Sure, he was quiet. He never told anyone what was on his mind. He had many hard times. He never worked out what those hard times meant to him. Instead, he believed that he was no good, inadequate, and a failure. He was filled with rage. He told no one. Without realizing it, he programmed himself to become a mass murderer.
No one helped him understand that real men talk about their feelings and share their rage with others in constructive ways. Real men deal forthrightly with whatever is on their mind. Omar lived in circumstances where this kind of masculinity was unknown.
Do Unto Others
This is a man who tried to make it, but who fought failure throughout his life. He wanted others to think well of him. To be confronted with his act of theft was too much. To experience one more instance of unfair treatment was too much. To fail once again was too much. Up arose images of shooting his way out of a scorching hell. He was going to do unto others what others had done unto him. He did just that and took eight other people with him.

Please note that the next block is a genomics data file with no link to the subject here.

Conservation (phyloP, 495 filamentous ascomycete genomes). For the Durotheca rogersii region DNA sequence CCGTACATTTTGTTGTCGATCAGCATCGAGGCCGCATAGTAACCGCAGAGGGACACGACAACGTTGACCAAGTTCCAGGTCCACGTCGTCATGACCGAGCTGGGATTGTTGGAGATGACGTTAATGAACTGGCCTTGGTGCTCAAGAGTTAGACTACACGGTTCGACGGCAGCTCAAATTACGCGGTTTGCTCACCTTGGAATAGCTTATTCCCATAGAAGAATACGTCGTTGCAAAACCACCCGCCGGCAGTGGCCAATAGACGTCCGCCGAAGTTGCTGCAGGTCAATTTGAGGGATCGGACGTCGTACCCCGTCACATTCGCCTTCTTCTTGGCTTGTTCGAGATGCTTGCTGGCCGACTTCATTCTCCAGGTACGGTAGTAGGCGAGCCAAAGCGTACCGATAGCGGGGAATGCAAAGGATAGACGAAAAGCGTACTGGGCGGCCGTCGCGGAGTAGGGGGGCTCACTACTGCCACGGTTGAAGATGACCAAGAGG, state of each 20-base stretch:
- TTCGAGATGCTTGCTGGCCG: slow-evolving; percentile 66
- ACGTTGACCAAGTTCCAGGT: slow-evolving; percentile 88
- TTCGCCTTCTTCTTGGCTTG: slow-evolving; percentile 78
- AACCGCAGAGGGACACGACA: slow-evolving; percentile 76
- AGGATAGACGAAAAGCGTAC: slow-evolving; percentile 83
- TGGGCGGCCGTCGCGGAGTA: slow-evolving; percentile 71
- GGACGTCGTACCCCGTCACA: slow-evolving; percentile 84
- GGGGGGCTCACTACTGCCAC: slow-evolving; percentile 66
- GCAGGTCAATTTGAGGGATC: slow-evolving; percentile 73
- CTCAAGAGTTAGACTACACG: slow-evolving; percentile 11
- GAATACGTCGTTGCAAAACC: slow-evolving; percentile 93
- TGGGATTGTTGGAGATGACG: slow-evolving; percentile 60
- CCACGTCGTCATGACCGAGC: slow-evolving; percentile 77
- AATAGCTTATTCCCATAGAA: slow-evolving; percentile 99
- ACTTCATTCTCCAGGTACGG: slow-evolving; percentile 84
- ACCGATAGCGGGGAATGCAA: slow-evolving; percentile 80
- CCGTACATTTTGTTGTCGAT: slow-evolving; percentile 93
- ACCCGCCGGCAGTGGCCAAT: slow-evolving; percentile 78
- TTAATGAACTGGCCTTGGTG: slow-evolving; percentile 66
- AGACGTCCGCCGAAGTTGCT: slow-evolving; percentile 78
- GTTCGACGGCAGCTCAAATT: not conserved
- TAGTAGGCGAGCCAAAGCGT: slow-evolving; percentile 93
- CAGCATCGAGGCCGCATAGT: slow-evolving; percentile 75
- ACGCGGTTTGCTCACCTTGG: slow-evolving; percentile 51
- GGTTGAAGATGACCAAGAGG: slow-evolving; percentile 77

He was too much of a man to tell others when he felt hurt, rejected, frustrated, inadequate, no good, and worthless. As a boy and then a man, he thought real men didn’t feel these feelings. Only punks, sissies, and bitches do. He was not that. He was a man.
Had he learned in his family, neighborhood, school, and through the media that real men indeed feel these feelings and real men talk these feelings out with trusted people. He would have learned that real men face their feelings with the help of others.